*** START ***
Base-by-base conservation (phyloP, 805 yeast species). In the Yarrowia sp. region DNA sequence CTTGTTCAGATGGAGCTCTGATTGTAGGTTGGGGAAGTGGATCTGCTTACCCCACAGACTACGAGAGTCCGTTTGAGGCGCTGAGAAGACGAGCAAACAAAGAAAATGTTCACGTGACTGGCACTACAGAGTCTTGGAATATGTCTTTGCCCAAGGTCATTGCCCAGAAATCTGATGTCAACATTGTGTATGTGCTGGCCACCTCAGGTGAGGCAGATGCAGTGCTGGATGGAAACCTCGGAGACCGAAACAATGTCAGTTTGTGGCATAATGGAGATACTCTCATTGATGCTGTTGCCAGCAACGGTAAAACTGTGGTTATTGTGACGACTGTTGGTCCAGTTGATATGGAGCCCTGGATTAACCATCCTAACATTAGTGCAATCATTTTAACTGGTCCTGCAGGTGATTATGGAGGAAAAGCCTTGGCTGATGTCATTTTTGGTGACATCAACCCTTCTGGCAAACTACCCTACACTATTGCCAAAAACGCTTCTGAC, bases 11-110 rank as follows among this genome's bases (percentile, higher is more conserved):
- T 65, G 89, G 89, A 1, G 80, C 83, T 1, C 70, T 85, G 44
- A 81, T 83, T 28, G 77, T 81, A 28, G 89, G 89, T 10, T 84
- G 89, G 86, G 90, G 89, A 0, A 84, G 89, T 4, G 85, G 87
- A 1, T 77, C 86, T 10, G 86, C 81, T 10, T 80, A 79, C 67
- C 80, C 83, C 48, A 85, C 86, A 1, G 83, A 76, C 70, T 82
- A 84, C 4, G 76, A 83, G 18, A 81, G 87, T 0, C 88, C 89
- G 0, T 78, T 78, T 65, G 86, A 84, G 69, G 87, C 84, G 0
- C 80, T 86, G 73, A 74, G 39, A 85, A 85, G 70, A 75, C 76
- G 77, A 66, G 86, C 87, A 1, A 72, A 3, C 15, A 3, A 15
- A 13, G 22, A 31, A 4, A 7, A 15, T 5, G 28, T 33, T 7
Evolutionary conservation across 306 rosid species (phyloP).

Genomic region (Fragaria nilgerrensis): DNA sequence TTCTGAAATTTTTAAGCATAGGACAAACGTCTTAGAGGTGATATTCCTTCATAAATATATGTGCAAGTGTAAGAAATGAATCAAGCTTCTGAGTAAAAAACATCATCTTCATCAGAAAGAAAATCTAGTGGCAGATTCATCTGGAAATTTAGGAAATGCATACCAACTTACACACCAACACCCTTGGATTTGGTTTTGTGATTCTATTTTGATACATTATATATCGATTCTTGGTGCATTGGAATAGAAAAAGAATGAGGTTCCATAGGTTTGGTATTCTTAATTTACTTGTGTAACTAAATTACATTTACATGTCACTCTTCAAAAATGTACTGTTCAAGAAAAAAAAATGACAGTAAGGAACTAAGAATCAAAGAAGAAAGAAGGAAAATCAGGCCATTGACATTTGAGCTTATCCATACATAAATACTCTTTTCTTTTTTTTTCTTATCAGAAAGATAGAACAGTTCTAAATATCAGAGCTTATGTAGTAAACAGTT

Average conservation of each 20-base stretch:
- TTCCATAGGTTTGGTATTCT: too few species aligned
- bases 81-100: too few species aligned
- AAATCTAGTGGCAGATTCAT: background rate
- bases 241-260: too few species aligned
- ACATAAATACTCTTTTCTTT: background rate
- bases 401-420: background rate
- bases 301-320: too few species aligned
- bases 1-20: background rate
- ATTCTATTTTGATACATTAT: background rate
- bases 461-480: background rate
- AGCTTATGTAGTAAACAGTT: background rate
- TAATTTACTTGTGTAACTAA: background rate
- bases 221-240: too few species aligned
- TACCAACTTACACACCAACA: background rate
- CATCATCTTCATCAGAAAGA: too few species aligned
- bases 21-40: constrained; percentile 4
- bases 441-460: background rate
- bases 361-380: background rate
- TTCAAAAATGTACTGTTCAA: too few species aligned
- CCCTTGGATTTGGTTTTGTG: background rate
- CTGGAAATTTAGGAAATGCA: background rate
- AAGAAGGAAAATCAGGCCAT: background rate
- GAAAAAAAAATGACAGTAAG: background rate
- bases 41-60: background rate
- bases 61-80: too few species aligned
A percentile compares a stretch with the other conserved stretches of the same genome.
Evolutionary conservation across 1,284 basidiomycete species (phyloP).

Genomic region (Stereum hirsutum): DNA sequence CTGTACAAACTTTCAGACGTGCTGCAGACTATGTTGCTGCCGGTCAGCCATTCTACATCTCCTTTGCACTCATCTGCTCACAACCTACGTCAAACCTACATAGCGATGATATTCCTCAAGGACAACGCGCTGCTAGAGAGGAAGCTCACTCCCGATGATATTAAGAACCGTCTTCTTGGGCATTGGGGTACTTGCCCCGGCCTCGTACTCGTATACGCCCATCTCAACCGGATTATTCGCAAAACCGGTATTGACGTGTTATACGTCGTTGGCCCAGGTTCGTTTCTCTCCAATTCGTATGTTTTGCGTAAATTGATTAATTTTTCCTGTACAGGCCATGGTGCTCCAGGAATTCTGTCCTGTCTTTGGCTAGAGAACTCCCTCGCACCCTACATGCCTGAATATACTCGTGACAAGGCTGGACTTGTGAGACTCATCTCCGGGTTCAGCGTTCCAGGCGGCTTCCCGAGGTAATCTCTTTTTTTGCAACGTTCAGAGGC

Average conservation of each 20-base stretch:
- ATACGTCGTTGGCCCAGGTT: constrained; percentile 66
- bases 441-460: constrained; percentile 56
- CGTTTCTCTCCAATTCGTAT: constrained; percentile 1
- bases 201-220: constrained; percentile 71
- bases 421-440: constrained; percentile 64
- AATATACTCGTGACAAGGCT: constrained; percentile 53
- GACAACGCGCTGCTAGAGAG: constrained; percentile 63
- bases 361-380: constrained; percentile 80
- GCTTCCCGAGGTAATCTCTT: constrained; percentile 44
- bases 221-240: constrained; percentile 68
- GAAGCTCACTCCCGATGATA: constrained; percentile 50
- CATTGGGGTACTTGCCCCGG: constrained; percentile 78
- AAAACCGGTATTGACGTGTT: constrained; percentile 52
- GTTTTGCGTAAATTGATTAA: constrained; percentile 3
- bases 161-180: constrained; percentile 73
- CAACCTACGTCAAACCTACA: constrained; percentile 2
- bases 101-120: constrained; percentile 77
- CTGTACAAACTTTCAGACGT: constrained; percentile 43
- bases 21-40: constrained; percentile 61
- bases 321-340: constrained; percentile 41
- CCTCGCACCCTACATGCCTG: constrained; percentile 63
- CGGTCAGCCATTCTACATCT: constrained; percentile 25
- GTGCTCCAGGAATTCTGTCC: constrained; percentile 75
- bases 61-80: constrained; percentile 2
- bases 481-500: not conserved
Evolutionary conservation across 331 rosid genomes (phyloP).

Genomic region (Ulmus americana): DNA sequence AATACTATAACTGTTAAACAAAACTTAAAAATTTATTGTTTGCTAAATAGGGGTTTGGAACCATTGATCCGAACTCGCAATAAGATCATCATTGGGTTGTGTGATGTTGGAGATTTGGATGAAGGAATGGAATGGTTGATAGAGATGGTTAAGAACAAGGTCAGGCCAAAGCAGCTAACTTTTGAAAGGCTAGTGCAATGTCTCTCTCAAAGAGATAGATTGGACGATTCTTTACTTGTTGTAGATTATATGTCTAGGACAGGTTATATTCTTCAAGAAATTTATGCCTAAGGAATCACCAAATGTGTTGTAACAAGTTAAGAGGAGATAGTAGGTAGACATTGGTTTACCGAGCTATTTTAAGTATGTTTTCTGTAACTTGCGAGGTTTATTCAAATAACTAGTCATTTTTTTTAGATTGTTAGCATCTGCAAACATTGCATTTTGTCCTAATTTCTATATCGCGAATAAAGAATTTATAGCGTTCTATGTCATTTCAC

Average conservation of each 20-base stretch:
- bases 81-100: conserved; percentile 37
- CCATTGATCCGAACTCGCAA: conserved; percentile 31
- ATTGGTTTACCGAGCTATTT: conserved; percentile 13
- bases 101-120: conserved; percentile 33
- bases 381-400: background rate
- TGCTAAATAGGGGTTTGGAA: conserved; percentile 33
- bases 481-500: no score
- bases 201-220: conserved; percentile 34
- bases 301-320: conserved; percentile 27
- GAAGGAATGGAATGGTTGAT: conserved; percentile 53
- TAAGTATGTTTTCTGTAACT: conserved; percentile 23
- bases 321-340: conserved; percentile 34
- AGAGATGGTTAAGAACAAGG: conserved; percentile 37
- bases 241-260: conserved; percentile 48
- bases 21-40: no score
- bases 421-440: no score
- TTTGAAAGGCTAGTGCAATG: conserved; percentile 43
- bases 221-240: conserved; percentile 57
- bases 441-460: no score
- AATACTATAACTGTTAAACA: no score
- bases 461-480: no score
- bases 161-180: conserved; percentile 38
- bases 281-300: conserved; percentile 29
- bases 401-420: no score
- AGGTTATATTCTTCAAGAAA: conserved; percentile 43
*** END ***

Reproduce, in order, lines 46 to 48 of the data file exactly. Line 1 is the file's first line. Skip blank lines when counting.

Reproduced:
- CGTTTCTCTCCAATTCGTAT: constrained; percentile 1
- bases 201-220: constrained; percentile 71
- bases 421-440: constrained; percentile 64